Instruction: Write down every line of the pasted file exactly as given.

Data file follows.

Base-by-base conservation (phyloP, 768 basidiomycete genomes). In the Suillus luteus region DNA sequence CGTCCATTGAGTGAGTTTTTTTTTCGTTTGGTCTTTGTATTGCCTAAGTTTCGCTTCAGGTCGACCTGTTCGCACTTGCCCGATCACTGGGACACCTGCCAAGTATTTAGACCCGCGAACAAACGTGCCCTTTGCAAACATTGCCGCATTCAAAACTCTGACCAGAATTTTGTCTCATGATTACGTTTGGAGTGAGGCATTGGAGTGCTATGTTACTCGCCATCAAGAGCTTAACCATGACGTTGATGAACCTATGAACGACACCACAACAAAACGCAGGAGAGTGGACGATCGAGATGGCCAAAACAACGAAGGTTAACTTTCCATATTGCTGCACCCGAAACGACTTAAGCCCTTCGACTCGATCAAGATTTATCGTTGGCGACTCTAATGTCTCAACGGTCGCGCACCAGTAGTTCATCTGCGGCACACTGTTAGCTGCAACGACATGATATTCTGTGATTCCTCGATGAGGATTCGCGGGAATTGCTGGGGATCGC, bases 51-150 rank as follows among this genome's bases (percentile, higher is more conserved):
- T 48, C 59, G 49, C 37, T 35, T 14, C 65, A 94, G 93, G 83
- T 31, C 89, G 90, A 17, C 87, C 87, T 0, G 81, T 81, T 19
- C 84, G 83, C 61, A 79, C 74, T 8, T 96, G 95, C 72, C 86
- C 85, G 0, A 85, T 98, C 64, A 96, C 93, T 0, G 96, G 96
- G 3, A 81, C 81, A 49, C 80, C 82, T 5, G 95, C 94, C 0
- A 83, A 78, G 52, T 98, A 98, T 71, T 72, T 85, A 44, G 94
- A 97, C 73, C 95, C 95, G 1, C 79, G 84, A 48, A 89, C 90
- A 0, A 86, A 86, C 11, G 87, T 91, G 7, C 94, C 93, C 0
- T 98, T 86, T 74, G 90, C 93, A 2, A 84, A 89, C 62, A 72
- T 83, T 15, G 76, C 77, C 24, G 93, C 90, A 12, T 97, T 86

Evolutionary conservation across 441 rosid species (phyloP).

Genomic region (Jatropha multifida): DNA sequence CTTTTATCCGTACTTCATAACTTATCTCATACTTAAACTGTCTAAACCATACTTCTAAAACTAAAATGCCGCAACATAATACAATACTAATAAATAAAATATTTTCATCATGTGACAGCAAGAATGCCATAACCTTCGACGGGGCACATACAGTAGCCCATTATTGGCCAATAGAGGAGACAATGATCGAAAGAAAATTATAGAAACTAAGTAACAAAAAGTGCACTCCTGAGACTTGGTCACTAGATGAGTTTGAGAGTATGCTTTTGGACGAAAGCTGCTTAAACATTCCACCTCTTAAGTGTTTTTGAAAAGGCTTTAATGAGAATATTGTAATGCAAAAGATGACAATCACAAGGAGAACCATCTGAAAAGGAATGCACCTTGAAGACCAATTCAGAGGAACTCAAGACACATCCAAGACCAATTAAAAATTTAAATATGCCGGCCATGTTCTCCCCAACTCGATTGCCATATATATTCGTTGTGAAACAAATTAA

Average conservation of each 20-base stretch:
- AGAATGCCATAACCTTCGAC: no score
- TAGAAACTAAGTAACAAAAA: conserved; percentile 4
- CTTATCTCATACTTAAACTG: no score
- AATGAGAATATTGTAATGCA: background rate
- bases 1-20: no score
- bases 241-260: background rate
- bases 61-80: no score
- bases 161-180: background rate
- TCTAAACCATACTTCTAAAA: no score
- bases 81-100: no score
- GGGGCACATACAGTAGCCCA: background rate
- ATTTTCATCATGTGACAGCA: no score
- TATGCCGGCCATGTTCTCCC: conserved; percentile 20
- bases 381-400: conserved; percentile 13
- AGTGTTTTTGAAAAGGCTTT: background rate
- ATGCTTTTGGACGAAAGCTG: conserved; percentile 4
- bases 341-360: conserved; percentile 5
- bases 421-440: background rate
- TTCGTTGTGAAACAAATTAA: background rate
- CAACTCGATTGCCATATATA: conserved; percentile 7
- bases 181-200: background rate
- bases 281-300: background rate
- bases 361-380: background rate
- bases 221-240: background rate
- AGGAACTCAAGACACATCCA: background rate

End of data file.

Base-by-base conservation (phyloP, 768 basidiomycete genomes). In the Suillus luteus region DNA sequence CGTCCATTGAGTGAGTTTTTTTTTCGTTTGGTCTTTGTATTGCCTAAGTTTCGCTTCAGGTCGACCTGTTCGCACTTGCCCGATCACTGGGACACCTGCCAAGTATTTAGACCCGCGAACAAACGTGCCCTTTGCAAACATTGCCGCATTCAAAACTCTGACCAGAATTTTGTCTCATGATTACGTTTGGAGTGAGGCATTGGAGTGCTATGTTACTCGCCATCAAGAGCTTAACCATGACGTTGATGAACCTATGAACGACACCACAACAAAACGCAGGAGAGTGGACGATCGAGATGGCCAAAACAACGAAGGTTAACTTTCCATATTGCTGCACCCGAAACGACTTAAGCCCTTCGACTCGATCAAGATTTATCGTTGGCGACTCTAATGTCTCAACGGTCGCGCACCAGTAGTTCATCTGCGGCACACTGTTAGCTGCAACGACATGATATTCTGTGATTCCTCGATGAGGATTCGCGGGAATTGCTGGGGATCGC, bases 51-150 rank as follows among this genome's bases (percentile, higher is more conserved):
- T 48, C 59, G 49, C 37, T 35, T 14, C 65, A 94, G 93, G 83
- T 31, C 89, G 90, A 17, C 87, C 87, T 0, G 81, T 81, T 19
- C 84, G 83, C 61, A 79, C 74, T 8, T 96, G 95, C 72, C 86
- C 85, G 0, A 85, T 98, C 64, A 96, C 93, T 0, G 96, G 96
- G 3, A 81, C 81, A 49, C 80, C 82, T 5, G 95, C 94, C 0
- A 83, A 78, G 52, T 98, A 98, T 71, T 72, T 85, A 44, G 94
- A 97, C 73, C 95, C 95, G 1, C 79, G 84, A 48, A 89, C 90
- A 0, A 86, A 86, C 11, G 87, T 91, G 7, C 94, C 93, C 0
- T 98, T 86, T 74, G 90, C 93, A 2, A 84, A 89, C 62, A 72
- T 83, T 15, G 76, C 77, C 24, G 93, C 90, A 12, T 97, T 86

Evolutionary conservation across 441 rosid species (phyloP).

Genomic region (Jatropha multifida): DNA sequence CTTTTATCCGTACTTCATAACTTATCTCATACTTAAACTGTCTAAACCATACTTCTAAAACTAAAATGCCGCAACATAATACAATACTAATAAATAAAATATTTTCATCATGTGACAGCAAGAATGCCATAACCTTCGACGGGGCACATACAGTAGCCCATTATTGGCCAATAGAGGAGACAATGATCGAAAGAAAATTATAGAAACTAAGTAACAAAAAGTGCACTCCTGAGACTTGGTCACTAGATGAGTTTGAGAGTATGCTTTTGGACGAAAGCTGCTTAAACATTCCACCTCTTAAGTGTTTTTGAAAAGGCTTTAATGAGAATATTGTAATGCAAAAGATGACAATCACAAGGAGAACCATCTGAAAAGGAATGCACCTTGAAGACCAATTCAGAGGAACTCAAGACACATCCAAGACCAATTAAAAATTTAAATATGCCGGCCATGTTCTCCCCAACTCGATTGCCATATATATTCGTTGTGAAACAAATTAA

Average conservation of each 20-base stretch:
- AGAATGCCATAACCTTCGAC: no score
- TAGAAACTAAGTAACAAAAA: conserved; percentile 4
- CTTATCTCATACTTAAACTG: no score
- AATGAGAATATTGTAATGCA: background rate
- bases 1-20: no score
- bases 241-260: background rate
- bases 61-80: no score
- bases 161-180: background rate
- TCTAAACCATACTTCTAAAA: no score
- bases 81-100: no score
- GGGGCACATACAGTAGCCCA: background rate
- ATTTTCATCATGTGACAGCA: no score
- TATGCCGGCCATGTTCTCCC: conserved; percentile 20
- bases 381-400: conserved; percentile 13
- AGTGTTTTTGAAAAGGCTTT: background rate
- ATGCTTTTGGACGAAAGCTG: conserved; percentile 4
- bases 341-360: conserved; percentile 5
- bases 421-440: background rate
- TTCGTTGTGAAACAAATTAA: background rate
- CAACTCGATTGCCATATATA: conserved; percentile 7
- bases 181-200: background rate
- bases 281-300: background rate
- bases 361-380: background rate
- bases 221-240: background rate
- AGGAACTCAAGACACATCCA: background rate